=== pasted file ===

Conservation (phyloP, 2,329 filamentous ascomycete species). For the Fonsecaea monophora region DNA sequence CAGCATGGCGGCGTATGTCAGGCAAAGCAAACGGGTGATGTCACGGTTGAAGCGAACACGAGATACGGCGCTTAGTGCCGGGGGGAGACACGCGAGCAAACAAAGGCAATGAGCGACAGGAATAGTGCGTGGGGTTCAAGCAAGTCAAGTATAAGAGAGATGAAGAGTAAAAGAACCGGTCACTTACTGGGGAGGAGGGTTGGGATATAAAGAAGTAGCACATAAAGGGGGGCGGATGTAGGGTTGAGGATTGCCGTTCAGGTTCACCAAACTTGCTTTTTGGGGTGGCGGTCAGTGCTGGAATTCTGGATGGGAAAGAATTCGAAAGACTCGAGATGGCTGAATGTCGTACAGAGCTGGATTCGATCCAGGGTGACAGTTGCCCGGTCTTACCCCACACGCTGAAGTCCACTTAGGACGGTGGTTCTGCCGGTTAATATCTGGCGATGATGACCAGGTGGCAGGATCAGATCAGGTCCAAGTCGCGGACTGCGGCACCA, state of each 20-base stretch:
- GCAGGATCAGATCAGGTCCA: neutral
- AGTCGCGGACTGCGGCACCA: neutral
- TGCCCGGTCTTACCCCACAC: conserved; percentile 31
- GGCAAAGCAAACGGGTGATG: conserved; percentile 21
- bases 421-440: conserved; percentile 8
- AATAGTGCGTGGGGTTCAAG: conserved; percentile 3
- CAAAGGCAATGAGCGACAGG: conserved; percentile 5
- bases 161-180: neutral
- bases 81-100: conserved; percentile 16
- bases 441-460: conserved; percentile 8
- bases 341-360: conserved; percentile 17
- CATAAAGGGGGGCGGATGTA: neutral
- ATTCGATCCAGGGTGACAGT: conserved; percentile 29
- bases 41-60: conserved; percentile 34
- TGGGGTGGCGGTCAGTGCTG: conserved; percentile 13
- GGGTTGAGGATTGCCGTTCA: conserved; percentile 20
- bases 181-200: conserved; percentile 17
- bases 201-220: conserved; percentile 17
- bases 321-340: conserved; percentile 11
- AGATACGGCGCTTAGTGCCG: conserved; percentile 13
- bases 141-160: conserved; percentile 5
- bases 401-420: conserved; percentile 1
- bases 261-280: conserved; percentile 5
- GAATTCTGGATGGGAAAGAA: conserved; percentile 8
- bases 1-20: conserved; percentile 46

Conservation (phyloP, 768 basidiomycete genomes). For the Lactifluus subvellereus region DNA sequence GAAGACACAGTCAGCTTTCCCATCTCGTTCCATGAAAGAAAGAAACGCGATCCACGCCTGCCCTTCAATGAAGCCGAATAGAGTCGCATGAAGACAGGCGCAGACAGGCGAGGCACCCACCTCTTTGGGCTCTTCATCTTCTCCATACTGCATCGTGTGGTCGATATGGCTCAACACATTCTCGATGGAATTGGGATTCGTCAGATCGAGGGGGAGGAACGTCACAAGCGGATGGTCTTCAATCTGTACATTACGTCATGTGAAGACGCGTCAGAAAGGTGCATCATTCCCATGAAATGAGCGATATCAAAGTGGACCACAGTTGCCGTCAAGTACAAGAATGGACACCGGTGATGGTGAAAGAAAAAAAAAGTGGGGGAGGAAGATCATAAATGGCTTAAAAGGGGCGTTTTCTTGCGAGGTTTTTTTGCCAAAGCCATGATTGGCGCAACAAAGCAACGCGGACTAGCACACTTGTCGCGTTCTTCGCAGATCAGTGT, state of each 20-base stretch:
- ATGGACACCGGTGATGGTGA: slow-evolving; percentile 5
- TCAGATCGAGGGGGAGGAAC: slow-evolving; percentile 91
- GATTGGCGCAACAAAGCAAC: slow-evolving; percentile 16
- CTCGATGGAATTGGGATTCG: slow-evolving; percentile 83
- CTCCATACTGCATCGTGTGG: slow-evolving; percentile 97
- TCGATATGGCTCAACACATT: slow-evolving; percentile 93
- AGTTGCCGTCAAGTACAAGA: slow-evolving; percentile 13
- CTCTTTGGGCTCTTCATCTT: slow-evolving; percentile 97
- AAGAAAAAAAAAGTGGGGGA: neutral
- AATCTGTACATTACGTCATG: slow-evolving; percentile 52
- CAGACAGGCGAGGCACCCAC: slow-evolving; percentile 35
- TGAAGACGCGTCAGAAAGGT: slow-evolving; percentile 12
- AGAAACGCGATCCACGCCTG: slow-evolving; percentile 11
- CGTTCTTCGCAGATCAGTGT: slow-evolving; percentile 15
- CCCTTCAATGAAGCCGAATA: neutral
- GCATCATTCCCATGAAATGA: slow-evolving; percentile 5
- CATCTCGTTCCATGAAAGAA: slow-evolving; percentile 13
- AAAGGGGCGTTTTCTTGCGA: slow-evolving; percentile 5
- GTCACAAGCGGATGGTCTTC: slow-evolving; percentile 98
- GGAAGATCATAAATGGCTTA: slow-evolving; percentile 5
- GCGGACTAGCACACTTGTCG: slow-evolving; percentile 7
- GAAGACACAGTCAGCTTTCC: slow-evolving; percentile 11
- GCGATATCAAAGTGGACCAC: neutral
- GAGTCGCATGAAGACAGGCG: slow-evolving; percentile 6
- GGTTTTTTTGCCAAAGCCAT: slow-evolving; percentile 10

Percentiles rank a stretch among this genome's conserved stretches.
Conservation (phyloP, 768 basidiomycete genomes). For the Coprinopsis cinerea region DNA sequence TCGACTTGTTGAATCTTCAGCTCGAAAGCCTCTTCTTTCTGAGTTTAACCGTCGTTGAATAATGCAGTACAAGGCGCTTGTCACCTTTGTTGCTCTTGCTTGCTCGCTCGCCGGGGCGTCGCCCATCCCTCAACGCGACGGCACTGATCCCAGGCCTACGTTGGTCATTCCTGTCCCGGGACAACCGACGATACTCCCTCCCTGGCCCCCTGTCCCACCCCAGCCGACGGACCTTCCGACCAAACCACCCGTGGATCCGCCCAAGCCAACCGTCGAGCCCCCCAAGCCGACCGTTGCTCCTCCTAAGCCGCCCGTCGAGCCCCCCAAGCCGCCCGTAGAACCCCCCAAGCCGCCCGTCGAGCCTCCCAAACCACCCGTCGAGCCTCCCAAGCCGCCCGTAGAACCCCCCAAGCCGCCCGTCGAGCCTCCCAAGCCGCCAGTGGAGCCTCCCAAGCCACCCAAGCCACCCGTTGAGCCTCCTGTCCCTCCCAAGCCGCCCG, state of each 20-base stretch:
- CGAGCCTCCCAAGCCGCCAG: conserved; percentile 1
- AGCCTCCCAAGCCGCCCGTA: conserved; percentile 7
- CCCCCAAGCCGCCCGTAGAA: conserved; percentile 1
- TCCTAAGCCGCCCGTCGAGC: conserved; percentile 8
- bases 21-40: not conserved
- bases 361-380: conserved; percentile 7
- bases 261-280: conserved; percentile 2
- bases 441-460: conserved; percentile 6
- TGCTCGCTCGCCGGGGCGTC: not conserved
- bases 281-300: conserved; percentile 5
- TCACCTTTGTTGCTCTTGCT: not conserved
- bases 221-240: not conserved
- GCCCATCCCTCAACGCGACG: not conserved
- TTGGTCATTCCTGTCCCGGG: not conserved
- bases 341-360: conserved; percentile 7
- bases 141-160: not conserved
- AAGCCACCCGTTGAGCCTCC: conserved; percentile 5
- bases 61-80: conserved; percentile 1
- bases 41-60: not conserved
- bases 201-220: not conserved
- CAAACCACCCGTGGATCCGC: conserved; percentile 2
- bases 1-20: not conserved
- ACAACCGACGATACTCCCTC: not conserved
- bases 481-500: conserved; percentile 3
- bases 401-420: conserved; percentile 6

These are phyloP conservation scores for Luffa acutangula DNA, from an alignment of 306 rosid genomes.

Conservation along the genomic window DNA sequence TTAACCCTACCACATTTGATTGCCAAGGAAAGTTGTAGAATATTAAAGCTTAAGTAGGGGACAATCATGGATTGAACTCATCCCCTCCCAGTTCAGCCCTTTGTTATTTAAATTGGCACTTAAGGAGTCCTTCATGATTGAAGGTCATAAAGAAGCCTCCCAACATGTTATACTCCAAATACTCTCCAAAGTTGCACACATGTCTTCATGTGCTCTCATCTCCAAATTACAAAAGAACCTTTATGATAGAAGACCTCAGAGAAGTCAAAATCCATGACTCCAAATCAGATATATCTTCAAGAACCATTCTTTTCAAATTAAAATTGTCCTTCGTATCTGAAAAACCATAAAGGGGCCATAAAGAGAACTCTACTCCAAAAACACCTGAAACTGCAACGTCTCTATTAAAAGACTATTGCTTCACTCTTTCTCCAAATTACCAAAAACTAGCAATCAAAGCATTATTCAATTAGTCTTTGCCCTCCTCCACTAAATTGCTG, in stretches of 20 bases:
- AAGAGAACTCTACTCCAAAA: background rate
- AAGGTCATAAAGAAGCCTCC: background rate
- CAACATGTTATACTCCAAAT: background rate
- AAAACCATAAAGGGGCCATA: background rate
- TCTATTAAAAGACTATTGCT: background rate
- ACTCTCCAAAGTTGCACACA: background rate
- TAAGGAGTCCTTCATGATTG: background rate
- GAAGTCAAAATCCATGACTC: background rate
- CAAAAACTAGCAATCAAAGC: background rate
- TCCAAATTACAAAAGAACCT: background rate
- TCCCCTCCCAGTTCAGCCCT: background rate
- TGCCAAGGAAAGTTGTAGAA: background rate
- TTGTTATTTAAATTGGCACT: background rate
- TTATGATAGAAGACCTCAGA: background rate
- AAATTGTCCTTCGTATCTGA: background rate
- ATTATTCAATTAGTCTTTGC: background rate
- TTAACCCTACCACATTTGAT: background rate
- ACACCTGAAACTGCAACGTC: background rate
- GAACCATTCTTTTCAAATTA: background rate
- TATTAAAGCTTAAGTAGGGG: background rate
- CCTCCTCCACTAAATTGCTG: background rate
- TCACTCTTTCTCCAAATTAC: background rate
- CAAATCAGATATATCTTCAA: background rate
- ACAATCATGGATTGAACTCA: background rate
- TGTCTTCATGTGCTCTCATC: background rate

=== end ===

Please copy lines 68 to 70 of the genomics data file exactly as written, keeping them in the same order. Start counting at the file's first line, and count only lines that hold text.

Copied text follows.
- TTGGTCATTCCTGTCCCGGG: not conserved
- bases 341-360: conserved; percentile 7
- bases 141-160: not conserved